EURO-EXPERT focuses on cultural expertise reformulated as the special knowledge that enables socio-legal scholars, experts in laws and cultures, or, more generally speaking, cultural mediators - the so-called cultural brokers-, to locate and describe relevant facts in light of the particular background of the claimants and litigants and for the use of the decision-making authority. EURO-EXPERT collects both quantitative and qualitative data for answering the following question:  Cultural Expertise in Europe: What is it useful for?  EURO-EXPERT addresses the demand for new instruments for conflict resolution that strive for substantive justice in multicultural and diverse societies. 



  • Livia Holden (ed), Cultural Expertise and Litigation: Patterns, Conflicts, Narratives (Routledge 2011)
    Cultural Expertise and Litigation addresses the role of social scientists as a source of expert evidence, and is a product of their experiences and observations of cases involving litigants of South Asian origin. What is meant in court by "culture," "custom" and "law"? How are these concepts understood by witnesses, advocates, judges and litigants? How far are cross-cultural understandings facilitated - or obscured - in the process? What strategies are adopted? And which ones turn out to be successful in court? How is cultural understanding – and misunderstanding – produced in these circumstances? And how, moreover, do the decisions in these cases not only reflect, but impact, upon the law and the legal procedure? Cultural Expertise and Litigation addresses these questions, as it elicits the patterns, conflicts and narratives that characterize the legal role of social scientists in a variety of de facto plural settings – including immigration and asylum law, family law, citizenship law and criminal law.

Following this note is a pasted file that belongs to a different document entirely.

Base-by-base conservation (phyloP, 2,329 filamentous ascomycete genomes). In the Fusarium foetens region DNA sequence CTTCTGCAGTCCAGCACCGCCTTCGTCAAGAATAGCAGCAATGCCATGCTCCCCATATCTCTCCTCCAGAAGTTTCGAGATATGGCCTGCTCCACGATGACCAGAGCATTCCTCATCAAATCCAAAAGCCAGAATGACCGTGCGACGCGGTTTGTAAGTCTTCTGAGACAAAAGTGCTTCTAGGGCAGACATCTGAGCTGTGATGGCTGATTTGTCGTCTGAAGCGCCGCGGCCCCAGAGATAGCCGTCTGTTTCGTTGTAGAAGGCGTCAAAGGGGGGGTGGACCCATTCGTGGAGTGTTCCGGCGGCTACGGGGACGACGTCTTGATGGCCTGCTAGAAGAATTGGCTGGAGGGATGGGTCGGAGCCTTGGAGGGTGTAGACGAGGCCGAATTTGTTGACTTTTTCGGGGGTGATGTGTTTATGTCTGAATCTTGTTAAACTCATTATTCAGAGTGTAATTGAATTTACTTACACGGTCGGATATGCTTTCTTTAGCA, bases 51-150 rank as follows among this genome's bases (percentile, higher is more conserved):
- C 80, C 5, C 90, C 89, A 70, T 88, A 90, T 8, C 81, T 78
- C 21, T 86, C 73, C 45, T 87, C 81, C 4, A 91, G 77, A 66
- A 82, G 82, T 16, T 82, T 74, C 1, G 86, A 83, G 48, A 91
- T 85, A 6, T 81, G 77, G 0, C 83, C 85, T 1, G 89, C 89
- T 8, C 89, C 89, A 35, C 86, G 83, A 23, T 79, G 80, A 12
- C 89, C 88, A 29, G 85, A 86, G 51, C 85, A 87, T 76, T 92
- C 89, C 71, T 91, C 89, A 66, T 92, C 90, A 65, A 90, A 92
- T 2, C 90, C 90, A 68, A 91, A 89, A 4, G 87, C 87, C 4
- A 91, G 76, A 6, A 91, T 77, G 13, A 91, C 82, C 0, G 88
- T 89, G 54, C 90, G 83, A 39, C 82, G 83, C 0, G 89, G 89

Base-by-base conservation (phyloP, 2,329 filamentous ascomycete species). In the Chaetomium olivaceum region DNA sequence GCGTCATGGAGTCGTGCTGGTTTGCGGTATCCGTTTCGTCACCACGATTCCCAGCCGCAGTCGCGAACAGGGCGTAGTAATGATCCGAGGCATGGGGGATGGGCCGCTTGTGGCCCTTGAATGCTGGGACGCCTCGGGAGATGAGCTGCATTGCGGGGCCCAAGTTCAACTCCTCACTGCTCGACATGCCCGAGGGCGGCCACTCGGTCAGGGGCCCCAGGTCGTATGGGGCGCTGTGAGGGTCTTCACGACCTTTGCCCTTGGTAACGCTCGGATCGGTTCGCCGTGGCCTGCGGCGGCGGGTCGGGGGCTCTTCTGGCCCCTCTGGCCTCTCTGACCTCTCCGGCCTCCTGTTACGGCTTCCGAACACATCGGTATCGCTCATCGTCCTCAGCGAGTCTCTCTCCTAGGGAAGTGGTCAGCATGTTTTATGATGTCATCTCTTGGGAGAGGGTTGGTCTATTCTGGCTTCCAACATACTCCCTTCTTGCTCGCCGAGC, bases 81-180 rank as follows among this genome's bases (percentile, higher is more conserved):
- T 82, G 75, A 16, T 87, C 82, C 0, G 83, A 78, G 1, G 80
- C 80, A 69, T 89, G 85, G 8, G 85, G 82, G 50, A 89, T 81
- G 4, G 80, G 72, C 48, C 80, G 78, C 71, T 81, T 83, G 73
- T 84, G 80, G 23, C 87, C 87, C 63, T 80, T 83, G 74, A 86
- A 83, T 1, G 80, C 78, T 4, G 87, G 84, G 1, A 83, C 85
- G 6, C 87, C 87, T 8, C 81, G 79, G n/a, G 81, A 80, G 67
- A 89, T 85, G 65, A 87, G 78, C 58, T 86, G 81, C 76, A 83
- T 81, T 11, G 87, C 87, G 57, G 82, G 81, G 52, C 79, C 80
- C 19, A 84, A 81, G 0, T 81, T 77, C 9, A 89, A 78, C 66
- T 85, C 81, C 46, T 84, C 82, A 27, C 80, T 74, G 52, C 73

• Livia Holden, Cultural Expertise and Socio-Legal Studies (Emerald, Austin Sarat Series 2019)
    This special issue of Studies in Law, Politics, and Society aims to foster a dialogue that is inclusive, constructive, and innovative in order to lay the basis for evaluating the usefulness and impact of cultural expertise in modern litigation. It investigates the scope of cultural expertise as a new socio-legal concept that broadly concerns the use of social sciences in connection with rights and the solution of conflicts. While the definition of cultural expertise is new, the conflicts it applies to are not, and these range from criminal law to civil law, including international human rights. In this special issue, socio-legal scientists with interdisciplinary backgrounds scrutinize the applicability of the notion of cultural expertise in Europe and the rest of the World. Cases include murder, female genital mutilation, earthquake claims, Islamic law, underage marriages, child custody, adoption, land rights, and asylum. The authors debate on a variety of themes, such as legal pluralism, ethnicity, causal determinism, reification of culture, and the “culturalization” of defendants. The volume concludes with an overview of the ethical implications of the definition of cultural expertise and suggestions for a way forward.
  • Livia Holden, Cultural Expertise: an Emergent Concept and Evolving Practices (Laws 2019)
    This Special Issue focuses on the contemporary evolution and variation of cultural expertise as an emergent concept providing a conceptual umbrella to a variety of evolving practices, which all include the use of the special knowledge of social sciences for the resolution of conflicts. It surveys the application of cultural expertise in the legal process with an unprecedented span of fields going from ethnopsychiatry to the recognition of the rights of autochthone minorities including linguistic expertise, historical expertise in situations of transitional justice, and post-colonial reformulation of cultural rights. The stress of this Special Issue is on the development and change of culture-related expert witnessing over recent times, culture-related adjudication, and resolution of disputes, criminal litigation, and other kinds of court and out-of-court procedures. This Special Issue offers descriptions of judicial practices involving experts of local laws and customs and surveys of the most frequent fields of expert witnessing that are related with culture; interrogates who the experts are; their links with local communities and also with the courts and the state power and politics; how cultural expert witnessing has been received by judges; how cultural expertise has developed across the sister disciplines of history and psychiatry; and eventually, it asks whether academic truth and legal truth are commensurable across time and space. This special issue is an output of the project titled “Cultural Expertise in Europe: What is it useful for?” (EURO-EXPERT) funded by the European Research Council (ERC) under H2020-EU.1.1. programme (ERC grant agreement no. 681814), Principal Investigator: Livia Holden.
    ISBN: ISSN 2075-471X

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